Using Data to Design Your Hybrid Work Policies

We’ve seen how fully remote work can lead to a loss of connection and development opportunities, particularly those that require observational learning, or learning by watching someone else do it. However, people still want to work from home at least some of the time because of the greater work-life balance and personal productivity that they experience. But what is the right amount of time to be in person? How can corporate policymakers and team leaders get the best of both worlds? The authors discuss how Ernst & Young LLP (EY U.S.) has taken a data-driven approach to questions around hybrid work. Their data comparing the performance and well-being of hybrid employees with their fully in-person and remote counterparts has yielded (often surprising) insights from which other organizations may benefit.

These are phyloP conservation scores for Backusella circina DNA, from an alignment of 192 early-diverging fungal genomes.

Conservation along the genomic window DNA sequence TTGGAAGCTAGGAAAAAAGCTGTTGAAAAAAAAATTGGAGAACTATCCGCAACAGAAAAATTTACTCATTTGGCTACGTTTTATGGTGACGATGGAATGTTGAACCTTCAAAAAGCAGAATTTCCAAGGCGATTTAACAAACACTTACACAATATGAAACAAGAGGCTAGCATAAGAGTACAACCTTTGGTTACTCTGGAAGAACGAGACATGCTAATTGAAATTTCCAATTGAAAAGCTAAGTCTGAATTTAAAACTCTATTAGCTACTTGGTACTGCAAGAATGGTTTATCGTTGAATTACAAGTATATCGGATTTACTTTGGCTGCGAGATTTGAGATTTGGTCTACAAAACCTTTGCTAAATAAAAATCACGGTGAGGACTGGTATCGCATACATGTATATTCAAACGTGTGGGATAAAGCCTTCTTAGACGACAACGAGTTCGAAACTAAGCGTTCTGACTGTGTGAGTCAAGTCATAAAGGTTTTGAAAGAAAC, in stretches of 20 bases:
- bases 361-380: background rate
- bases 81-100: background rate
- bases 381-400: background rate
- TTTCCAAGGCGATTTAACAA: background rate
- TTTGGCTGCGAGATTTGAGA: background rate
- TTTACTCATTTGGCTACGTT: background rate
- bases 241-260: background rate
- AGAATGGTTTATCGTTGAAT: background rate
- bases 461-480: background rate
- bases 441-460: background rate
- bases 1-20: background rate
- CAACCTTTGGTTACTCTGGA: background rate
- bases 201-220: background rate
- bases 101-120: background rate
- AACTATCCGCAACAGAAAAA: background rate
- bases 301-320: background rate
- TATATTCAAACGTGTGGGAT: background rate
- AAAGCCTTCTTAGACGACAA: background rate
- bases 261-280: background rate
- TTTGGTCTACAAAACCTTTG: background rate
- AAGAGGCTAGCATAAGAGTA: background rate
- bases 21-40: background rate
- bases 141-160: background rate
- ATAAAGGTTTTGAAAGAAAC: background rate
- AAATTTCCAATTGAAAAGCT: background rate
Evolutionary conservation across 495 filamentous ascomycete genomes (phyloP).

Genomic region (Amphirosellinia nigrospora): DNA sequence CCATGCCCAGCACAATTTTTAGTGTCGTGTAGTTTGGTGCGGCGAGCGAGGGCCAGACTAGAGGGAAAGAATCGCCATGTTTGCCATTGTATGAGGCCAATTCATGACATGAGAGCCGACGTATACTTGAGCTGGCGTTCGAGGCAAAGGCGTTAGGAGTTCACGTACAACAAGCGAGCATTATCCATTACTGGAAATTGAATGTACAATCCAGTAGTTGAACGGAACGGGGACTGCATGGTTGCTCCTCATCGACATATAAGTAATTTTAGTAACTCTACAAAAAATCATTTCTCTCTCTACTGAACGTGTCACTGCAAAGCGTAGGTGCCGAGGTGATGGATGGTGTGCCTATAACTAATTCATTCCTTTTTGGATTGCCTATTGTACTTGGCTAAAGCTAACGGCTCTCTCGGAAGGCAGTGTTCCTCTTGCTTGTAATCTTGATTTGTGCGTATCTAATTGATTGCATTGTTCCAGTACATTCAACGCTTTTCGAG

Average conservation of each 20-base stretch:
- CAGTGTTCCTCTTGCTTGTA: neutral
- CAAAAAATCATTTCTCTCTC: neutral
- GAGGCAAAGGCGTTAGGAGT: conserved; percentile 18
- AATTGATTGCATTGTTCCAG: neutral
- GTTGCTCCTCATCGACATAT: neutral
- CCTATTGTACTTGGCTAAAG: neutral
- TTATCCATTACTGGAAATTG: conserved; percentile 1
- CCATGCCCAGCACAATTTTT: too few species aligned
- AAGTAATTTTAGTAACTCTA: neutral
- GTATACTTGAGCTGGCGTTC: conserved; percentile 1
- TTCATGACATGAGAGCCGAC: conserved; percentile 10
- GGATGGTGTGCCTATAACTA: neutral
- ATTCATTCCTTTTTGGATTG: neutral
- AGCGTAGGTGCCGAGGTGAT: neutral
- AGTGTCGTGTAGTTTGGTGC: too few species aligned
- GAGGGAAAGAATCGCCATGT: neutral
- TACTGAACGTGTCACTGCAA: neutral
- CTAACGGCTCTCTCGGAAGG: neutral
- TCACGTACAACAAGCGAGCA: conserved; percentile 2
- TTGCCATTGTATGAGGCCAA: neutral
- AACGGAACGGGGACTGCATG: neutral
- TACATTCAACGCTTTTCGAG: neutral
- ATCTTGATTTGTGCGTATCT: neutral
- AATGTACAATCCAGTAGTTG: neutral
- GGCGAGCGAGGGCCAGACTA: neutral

Despite years of effort and copious amounts of thought leadership (some of it of questionable value), leaders across industries are still struggling to figure out how to create policies that balance their desire to see employees back in the office with employees’ undiminished desire for flexibility. Managers are also struggling to make these arrangements and policies work and keep their teams engaged in an era of unprecedented uncertainty and burnout.

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